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If you are North American, don’t read any further. Because if that’s the case you simply cannot relate to a good slice of zsíros kenyér. You have to be Hungarian or at least Hungarian descent to appreciate the true magnitude of this meal. I have been looking at a tub of good homemade lard, from my last excursion into töpörtyű making, and waiting for an opportunity to have me a slice of zsíros kenyér. I haven’t had the time or the inclination of late to make one of my homey breads, so when Joe, my youngest daughter’s Italian father in-law brought us two wonderful loaves of Pao de Casa bread from the Westview Bakery in North Vancouver I thought the time has finally arrived. Judging by the name, this has to be a Spanish homey bread of sorts. Jim and I each had a slice from it last night after we got home from the ballet, and then this morning I thought I finally can have my zsíros kenyér from a slice of bread Joe brought for us. Being European, Joe knows the importance of good bread. So I had me a good slice. Had it been a vacsora or a tízórai, I would have had it with a dill pickle. I could never have it with raw onion, except maybe with a couple of green onions. That is because we didn’t eat it with raw onions in Budapest. So there you have it, this is the zsíros kenyér and every Hungarian should be well acquainted with it.

good rustic bread
homemade lard
Hungarian paprika

• Spread a hunky slice of rustic bread with homemade lard. Do not attempt this feat with store bought lard.
• Sprinkle it with salt and authentic Hungarian paprika.


  1. Does that ever bring back memories! I did however eat it with onion slices. Sadly I can't get decent lard around here, so I have to save bacon fat as a close substitute.

  2. Laszlo go to a butcher and get some pork fat. They gave me two giant packages for free. I cannot promise you will find it for free, but its sooo worth the little bit of trouble it takes to make it. I have my revised recipe for toportyu under snack foods in the cookbook section. I write more about the process there. Follow that and you will have amazing lard. Lard from pork fat gives you the authentic taste we had as kids.

  3. I have more about toportyu and lard making in my crackling scones recipe under the breads.

  4. Oh I remember having that as a child! My father always had that all-important bowl of home-rendered lard in the fridge. And you are so right - store bought lard is so not right for this!

    One day I will try your toportyu and the crackling scones & hopefully have lard left over for this luxury!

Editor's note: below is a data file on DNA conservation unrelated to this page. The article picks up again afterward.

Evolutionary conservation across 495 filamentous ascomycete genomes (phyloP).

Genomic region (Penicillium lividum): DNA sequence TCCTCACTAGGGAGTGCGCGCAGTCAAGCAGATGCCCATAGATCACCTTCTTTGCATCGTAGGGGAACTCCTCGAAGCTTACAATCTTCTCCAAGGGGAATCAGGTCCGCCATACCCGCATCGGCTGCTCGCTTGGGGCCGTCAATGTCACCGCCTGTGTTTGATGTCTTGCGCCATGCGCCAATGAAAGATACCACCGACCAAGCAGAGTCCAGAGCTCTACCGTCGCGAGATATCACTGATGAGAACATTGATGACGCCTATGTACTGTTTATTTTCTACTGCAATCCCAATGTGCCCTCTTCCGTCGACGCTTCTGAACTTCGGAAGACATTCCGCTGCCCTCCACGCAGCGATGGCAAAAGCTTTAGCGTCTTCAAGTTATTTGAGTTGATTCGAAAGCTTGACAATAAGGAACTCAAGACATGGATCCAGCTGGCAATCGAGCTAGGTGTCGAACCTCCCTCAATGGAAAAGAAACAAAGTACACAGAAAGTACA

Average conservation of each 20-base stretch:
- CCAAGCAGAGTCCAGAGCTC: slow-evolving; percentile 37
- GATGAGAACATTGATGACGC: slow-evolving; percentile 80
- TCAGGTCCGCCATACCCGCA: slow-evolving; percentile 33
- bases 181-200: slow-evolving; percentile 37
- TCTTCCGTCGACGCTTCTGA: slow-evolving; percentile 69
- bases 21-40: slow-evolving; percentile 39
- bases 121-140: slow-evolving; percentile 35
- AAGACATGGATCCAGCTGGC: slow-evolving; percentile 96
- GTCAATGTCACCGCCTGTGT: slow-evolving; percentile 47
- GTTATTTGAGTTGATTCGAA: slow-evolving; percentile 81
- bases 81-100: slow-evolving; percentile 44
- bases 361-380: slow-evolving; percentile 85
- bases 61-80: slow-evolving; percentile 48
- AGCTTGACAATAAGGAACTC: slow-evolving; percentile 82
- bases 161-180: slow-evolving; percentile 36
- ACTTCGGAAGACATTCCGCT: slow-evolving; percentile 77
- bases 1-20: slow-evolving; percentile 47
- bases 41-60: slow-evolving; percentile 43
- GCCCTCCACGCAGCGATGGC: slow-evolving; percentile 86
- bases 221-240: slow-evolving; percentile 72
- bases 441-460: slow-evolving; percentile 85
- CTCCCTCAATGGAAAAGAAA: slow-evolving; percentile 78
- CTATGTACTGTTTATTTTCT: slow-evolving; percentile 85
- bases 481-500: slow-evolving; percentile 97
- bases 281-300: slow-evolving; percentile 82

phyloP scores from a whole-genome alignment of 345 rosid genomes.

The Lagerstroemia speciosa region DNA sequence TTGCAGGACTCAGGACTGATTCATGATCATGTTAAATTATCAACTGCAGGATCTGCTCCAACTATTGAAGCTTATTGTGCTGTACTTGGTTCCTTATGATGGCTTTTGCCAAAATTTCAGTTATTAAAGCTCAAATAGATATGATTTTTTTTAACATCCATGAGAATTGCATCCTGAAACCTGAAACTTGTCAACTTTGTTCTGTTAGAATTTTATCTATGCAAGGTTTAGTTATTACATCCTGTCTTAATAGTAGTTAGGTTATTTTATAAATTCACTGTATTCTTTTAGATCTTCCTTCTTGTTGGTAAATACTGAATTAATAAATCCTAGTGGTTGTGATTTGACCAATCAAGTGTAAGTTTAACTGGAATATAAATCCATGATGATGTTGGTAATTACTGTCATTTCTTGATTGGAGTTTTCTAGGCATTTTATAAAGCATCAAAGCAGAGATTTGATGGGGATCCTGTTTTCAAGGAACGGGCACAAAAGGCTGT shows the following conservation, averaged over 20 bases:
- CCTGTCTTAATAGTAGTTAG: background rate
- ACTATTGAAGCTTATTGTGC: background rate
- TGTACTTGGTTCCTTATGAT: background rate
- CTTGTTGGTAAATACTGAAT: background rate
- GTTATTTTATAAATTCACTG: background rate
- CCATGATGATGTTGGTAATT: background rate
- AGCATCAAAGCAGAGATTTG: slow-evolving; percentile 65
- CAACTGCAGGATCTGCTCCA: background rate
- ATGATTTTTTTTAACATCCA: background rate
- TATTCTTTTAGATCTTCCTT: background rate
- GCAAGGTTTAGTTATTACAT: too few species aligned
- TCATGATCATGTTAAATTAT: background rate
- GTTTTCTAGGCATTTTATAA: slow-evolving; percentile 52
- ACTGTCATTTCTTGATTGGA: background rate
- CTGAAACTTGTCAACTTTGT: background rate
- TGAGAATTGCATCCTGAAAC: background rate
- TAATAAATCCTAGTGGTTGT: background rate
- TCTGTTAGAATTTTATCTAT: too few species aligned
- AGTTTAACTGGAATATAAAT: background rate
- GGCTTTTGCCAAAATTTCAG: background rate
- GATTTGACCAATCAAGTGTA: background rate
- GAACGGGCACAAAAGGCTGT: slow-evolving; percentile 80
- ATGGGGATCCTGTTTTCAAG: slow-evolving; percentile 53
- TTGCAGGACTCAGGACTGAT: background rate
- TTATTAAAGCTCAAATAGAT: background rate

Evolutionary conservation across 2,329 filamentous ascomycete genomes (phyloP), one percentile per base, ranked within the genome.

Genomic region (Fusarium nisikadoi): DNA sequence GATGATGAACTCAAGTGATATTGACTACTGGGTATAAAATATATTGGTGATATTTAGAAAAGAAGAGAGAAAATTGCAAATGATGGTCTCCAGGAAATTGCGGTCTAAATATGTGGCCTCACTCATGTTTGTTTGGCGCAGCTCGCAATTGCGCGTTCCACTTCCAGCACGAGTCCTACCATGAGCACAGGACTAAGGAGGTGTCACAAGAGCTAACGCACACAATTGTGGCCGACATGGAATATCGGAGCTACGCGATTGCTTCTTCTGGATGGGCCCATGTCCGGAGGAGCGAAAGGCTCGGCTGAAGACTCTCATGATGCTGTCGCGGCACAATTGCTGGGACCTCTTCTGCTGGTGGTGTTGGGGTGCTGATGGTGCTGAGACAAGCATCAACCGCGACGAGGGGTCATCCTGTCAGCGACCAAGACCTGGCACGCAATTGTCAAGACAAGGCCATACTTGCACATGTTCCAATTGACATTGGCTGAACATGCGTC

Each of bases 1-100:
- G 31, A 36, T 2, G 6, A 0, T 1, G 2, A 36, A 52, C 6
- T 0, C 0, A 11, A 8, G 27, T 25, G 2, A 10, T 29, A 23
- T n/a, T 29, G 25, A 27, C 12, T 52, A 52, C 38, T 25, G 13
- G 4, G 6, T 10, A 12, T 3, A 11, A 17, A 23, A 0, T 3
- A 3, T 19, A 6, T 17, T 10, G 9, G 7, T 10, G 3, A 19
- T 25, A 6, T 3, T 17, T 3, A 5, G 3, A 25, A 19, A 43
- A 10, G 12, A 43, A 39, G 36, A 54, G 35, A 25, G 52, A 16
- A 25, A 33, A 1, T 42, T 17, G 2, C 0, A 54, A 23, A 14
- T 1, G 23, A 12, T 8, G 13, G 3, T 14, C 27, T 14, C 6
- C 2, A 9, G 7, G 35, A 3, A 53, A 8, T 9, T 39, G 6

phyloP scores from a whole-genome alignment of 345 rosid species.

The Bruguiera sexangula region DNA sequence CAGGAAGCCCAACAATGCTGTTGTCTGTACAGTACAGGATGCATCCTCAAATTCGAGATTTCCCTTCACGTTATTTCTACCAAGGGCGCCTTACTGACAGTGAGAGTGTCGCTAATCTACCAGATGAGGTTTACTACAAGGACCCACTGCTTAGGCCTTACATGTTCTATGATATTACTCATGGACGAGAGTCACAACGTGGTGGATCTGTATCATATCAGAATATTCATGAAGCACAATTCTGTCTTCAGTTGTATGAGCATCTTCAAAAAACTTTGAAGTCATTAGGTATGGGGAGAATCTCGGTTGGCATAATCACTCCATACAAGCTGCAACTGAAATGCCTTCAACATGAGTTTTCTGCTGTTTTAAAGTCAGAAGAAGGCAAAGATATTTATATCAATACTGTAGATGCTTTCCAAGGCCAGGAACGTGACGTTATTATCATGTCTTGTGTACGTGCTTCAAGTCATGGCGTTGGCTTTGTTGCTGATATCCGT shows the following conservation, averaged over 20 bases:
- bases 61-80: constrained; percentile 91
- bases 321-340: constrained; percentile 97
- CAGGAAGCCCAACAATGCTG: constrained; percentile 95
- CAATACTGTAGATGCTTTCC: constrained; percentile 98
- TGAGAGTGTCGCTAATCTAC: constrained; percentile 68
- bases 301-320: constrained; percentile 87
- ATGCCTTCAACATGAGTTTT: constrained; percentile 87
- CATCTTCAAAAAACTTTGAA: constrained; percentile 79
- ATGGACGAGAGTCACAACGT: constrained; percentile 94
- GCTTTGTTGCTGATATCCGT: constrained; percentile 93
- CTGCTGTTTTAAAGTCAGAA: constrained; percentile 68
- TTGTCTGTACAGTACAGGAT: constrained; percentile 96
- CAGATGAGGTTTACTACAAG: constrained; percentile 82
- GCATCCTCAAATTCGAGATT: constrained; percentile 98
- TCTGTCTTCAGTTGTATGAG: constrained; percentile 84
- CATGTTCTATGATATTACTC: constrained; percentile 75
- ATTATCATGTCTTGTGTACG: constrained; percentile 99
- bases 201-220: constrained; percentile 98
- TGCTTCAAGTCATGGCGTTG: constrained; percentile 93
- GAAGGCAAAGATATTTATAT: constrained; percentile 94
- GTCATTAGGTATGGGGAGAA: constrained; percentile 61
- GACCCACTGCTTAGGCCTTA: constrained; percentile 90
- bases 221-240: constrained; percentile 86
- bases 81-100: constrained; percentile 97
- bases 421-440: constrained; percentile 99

1. But if you fry such as pork chops in the lard you bought, it becomes almost the same :)

  5. Zsuzsa, this beautiful bread with fat and paprika reminds me my childhood and what my mum used to make! She would buy some pork fat, cover it completely with paprika and put into the fridge for at least two weeks. The thin slices of this fat were extraordinary and so sophisticated! I have been planning to make it for years. Thank you for reminding me this!

  6. and so the Polish-Hungarian connection continues on. :-)

  7. Minxy, I just noticed your comment, thank you. And good luck with the toportyu and crackling scones. I am now following your blog too. :)

  8. It's all about the real bread and wonderful healthy home-rendered Lard.
    It's been years, but I'm going to get some organic pork and make this for my 83 year old Mother.
    Thanks for posting this simple but incredible staple.

  9. Interesting I never thought to make it this way. Now I don't have to wait for summer. I've only ever had it at a Bacon Fry. We always used rye bread and of course paprika, but also topped it with the bacon, tomato slices, onions and sometimes cucumber or green or Hungarian peppers depending on what was brought over from the garden. So delicious and my favorite childhood memory.

  10. Brings back memories of sitting around a campfire in Northwestern PA with a good old chunk of slab bacon on a stick and some rye bread on a plate nearby. We'd toast the bacon over the fire and when the fat began to drip, we'd quick blot it on the bread until we got enough to satisfy us. Then we'd eat it, sometimes with a pinch of salt, sometimes with green onion. Yum!!!

  11. I'm "North American" and I read further. What a strange intro to an article. And here I wound up while eating a slice of lard-slathered bread.

  12. I often sop up the bottom of the pan where pork chops, ham slices, etc., have been fried. It's yummy.




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